As widely reported in the press this afternoon, there has been a significant wave of ransomware affecting a large number of NHS bodies and their access to data held on computer systems. NHS Digital has stated that it is working closely with the National Cyber Security Centre, the Department of Health and NHS England to support affected organisations and ensure patient safety is protected.
Ransomware is an increasingly prevalent threat, with a rising number of variants designed to target corporate networks. In spite of this, there are many pragmatic steps which organisations can take to reduce the likelihood of incidents, limit their impact when one does occur, and to recover swiftly and effectively. These span several aspects of IT operations and security and primarily relate to:
Robust business continuity planning and exercising and the ability to restore rapidly from backups;
Crisis and incident response planning and exercising to ensure incidents are managed to resolution swiftly;
Strong security hygiene policies and user awareness to prevent ransomware entering your IT environment through both technical controls and vigilant employees; and,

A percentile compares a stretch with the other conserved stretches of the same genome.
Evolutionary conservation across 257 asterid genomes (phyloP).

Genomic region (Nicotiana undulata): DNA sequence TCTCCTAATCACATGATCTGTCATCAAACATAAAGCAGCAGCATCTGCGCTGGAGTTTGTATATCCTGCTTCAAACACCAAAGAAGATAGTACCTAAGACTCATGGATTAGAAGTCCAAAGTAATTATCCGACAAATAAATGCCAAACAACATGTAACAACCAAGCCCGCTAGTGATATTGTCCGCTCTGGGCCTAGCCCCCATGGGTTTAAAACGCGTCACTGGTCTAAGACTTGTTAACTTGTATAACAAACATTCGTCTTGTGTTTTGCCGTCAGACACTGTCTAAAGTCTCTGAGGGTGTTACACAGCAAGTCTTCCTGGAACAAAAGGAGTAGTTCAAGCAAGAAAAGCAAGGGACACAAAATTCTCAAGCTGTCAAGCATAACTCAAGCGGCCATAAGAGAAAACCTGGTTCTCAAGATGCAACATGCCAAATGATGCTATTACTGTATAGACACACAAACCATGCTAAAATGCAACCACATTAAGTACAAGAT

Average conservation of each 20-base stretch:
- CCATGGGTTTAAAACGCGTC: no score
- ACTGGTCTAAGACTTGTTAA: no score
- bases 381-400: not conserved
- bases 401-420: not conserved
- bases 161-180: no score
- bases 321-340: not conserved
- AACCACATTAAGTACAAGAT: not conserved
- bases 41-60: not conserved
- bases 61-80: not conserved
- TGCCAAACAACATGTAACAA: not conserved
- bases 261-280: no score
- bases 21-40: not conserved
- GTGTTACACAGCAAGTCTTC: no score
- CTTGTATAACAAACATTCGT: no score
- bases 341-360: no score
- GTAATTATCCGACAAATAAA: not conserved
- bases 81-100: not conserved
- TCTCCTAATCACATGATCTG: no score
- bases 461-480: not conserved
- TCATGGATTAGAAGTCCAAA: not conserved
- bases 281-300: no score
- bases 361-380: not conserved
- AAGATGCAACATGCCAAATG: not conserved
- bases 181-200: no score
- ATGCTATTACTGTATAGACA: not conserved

Rigorous patch and vulnerability management ensuring you make effective use of work already done to address vulnerabilities.
Priority Recommendations for management and IT colleagues to consider, subject to also considering the operational impacts of making these changes:
Provide your desktop and server IT operations teams with all the support they need to rapidly deploy Microsoft’s April and May security updates, along with MS17-010;
Accept that addressing issues may require temporary disruption to some services on your IT estates as additional controls are implemented and vulnerable services disabled – for example disabling the SMBv1 protocol and the ability to execute unsigned macros in Office documents, and enabling two factor authentication for all external access to systems (e.g. VPN and RDP).
PwC never recommends paying a ransomware ransom - unless there is a threat to life. Doing so fuels the ransomware economy, funding development of additional ransomware techniques and campaigns.
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